Echoing Tolle’s comments, Brad Holland, director of investment strategy at Nutmeg, agreed there is a place for emerging markets in investors’ portfolios but the way we think about them has been undermined by geopolitics between China and the US and the former’s continued draconian approach to COVID-19.
“Russia and China will both be more problematic going forward than they have been in the past so what can you do? You probably come to look on it at country basis,” Holland said. “There is still a lot to be said for looking at Latin America or Asia ex-China.”
Despite this, Holland added there is still a considerable amount of idiosyncratic risk involved in country-specific allocation compared to a broad-based basket. Research conducted by ETF Stream and Amundi last December found most investors were more likely to be targeted with their allocations, with 40% stating they would be while 28% stated “somewhat” and 32% said they would not.
Dan Kemp, global CIO at Morningstar Investment Management, said the best approach toward emerging markets is a granular one.
“We look at emerging markets through the lens of individual countries and sectors so you understand the interplay between the two and where the cross-section of value might be.”
Time for a thematic overhaul?
Another way investors are increasingly starting to view the world is through a thematic lens which many are banking on shaping the culture and society of the future, particularly if the prediction around the end of globalisation comes to pass.
Perrera said: “No matter what, there is nowhere that could fill the gigantic manufacturing gap that would be left by China. What is likely to happen is people are going to move towards automation and robotics, reducing dependence on China without having to incur a huge additional cost.
That means moving out of emerging markets and more towards the developed world, it is going to be more theme orientated, not country orientated.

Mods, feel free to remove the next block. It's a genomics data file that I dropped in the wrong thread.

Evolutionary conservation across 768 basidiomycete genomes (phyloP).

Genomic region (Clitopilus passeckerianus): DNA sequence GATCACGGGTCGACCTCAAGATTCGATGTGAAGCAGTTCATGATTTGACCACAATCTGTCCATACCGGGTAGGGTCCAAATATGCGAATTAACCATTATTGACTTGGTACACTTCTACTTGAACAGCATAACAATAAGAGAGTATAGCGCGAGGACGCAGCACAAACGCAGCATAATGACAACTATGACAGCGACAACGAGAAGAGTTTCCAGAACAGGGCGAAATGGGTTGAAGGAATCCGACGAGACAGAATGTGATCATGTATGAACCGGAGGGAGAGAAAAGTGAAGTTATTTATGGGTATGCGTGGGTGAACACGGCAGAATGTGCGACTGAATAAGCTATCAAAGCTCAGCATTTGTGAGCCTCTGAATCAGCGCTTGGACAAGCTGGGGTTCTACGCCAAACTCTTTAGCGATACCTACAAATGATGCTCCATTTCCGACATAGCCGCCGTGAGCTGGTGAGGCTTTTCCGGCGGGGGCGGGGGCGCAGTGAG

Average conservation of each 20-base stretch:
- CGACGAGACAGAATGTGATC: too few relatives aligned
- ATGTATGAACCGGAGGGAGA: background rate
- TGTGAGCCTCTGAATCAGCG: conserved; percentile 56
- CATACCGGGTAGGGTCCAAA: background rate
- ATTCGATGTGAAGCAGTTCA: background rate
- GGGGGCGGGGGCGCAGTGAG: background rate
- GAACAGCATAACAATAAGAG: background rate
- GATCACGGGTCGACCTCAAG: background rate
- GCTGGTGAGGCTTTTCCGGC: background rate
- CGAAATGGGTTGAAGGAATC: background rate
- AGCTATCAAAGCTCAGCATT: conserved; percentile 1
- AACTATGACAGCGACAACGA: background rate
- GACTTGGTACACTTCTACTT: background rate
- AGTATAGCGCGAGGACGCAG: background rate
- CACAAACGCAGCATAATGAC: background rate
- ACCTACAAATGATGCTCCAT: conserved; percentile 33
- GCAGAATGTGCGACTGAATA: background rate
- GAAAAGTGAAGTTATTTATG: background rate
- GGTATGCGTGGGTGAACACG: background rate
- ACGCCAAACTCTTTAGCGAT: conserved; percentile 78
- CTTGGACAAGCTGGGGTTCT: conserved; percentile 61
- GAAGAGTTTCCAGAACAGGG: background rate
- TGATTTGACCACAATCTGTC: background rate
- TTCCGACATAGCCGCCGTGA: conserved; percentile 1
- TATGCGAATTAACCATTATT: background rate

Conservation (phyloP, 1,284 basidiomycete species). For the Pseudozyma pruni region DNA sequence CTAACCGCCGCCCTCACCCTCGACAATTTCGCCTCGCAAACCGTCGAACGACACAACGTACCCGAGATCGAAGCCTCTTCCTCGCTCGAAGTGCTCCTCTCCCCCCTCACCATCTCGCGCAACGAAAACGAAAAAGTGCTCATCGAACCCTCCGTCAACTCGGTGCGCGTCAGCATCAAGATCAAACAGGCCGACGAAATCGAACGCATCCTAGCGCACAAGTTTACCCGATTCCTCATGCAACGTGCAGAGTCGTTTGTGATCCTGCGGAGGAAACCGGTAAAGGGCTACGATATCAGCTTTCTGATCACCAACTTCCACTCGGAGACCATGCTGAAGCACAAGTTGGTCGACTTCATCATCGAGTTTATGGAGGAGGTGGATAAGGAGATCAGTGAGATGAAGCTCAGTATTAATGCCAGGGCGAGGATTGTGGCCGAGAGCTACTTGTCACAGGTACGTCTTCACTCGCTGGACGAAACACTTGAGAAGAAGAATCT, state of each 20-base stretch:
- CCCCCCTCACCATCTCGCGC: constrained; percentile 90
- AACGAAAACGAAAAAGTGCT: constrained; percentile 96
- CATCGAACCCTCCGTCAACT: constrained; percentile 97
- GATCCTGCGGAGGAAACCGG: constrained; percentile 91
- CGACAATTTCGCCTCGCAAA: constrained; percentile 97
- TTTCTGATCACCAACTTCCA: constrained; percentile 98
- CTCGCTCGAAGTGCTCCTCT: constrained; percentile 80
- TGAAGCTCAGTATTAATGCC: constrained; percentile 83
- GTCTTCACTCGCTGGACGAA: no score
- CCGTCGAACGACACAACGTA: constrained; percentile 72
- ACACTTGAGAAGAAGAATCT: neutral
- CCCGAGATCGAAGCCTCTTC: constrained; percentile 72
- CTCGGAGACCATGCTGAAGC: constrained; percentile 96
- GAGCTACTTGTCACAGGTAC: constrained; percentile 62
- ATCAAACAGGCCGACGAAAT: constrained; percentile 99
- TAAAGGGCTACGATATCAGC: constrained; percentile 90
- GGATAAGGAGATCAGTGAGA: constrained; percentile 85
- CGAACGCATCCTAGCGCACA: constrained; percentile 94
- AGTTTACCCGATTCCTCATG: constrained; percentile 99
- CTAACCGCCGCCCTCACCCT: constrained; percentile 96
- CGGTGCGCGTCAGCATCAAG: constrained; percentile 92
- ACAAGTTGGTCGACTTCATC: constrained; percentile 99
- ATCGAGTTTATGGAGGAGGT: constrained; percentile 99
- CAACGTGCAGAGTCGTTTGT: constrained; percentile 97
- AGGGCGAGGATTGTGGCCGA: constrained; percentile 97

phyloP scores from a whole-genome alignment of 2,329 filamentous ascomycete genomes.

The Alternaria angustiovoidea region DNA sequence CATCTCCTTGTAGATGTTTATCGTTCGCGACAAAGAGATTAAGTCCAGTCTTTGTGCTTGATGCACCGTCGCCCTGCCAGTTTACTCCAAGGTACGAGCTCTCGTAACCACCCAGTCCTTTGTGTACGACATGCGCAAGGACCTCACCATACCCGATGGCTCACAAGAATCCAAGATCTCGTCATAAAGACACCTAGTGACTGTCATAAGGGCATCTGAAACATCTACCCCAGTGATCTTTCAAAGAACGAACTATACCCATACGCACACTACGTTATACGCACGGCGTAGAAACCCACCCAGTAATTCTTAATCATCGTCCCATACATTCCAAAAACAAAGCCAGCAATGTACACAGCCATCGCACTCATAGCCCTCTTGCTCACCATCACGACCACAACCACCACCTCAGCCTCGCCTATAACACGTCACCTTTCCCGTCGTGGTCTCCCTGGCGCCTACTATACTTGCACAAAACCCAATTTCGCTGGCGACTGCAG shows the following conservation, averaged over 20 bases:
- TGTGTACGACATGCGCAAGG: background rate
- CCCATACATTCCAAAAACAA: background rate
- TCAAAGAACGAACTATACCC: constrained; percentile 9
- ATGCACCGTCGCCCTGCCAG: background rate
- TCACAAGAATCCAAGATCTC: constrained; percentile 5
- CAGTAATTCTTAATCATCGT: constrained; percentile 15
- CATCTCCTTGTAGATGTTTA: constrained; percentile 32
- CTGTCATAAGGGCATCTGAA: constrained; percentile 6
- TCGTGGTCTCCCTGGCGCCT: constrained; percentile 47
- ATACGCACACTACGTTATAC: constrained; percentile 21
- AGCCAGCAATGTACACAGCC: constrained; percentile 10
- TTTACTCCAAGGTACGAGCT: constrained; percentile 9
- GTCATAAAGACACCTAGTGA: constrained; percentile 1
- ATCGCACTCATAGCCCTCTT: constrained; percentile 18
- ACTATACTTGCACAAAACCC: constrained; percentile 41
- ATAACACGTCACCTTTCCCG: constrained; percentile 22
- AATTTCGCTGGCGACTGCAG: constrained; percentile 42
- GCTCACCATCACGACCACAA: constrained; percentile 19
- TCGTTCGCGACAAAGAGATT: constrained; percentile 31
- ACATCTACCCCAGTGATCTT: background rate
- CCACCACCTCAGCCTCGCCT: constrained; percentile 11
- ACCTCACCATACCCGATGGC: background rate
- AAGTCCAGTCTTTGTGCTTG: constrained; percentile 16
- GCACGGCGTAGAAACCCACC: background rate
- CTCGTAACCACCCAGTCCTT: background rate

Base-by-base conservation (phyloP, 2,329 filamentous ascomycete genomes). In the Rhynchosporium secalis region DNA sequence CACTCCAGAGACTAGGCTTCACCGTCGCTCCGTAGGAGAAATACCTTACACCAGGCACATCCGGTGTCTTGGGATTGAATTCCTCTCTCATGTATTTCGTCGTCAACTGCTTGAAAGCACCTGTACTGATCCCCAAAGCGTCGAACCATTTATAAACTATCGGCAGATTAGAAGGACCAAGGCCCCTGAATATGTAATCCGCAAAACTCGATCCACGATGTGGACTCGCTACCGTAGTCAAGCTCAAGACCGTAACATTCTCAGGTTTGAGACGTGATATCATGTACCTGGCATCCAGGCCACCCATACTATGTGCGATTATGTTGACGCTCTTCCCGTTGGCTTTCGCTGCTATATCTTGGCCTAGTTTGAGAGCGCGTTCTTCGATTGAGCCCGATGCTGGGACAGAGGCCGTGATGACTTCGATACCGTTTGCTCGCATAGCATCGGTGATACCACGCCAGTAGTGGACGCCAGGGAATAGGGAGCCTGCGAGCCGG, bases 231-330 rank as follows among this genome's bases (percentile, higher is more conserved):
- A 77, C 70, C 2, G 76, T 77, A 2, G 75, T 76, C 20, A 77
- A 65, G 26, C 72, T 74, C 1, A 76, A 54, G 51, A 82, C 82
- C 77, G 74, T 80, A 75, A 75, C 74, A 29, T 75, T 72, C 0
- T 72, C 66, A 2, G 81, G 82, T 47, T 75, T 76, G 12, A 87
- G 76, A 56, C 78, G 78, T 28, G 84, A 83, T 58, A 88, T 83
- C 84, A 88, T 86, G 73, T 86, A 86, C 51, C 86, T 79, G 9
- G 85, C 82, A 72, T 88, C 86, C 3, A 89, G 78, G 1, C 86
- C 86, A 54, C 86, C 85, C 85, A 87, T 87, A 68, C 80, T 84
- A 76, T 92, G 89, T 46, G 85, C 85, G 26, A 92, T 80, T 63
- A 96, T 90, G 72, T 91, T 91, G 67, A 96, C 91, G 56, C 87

Kemp said he believes thematics can play an important role in simplifying a diverse collection of markets but is wary of narratives driven by hindsight. “When we think about the emerging markets we try and group them together conveniently and
thematics do a brilliant job of simplifying something very complicated,” he continued. “But the only real way to simplify emerging markets is to break them up into parts.”
Holland said thematics can play a role in a new way of approaching emerging markets but would like to see liquidity issues ironed out first.
“The jury is very much out and we have had some false starts on thematics such as electric vehicles. We should expect these false starts to continue until these liquidity problems are sorted out.”
Tolle said she sees FRDM as a factor but that it can also be seen as a broad theme given its strong narrative and ease of understanding.
“We have a massive retail following, you do not need a PhD or a CFA to figure it out. They want to invest in the places that are promoting freedom and peace because it is very obvious that not everyone is right now.”
This article first appeared in ETF Insider, ETF Stream's monthly ETF magazine for professional investors in Europe. To access the full issue, click here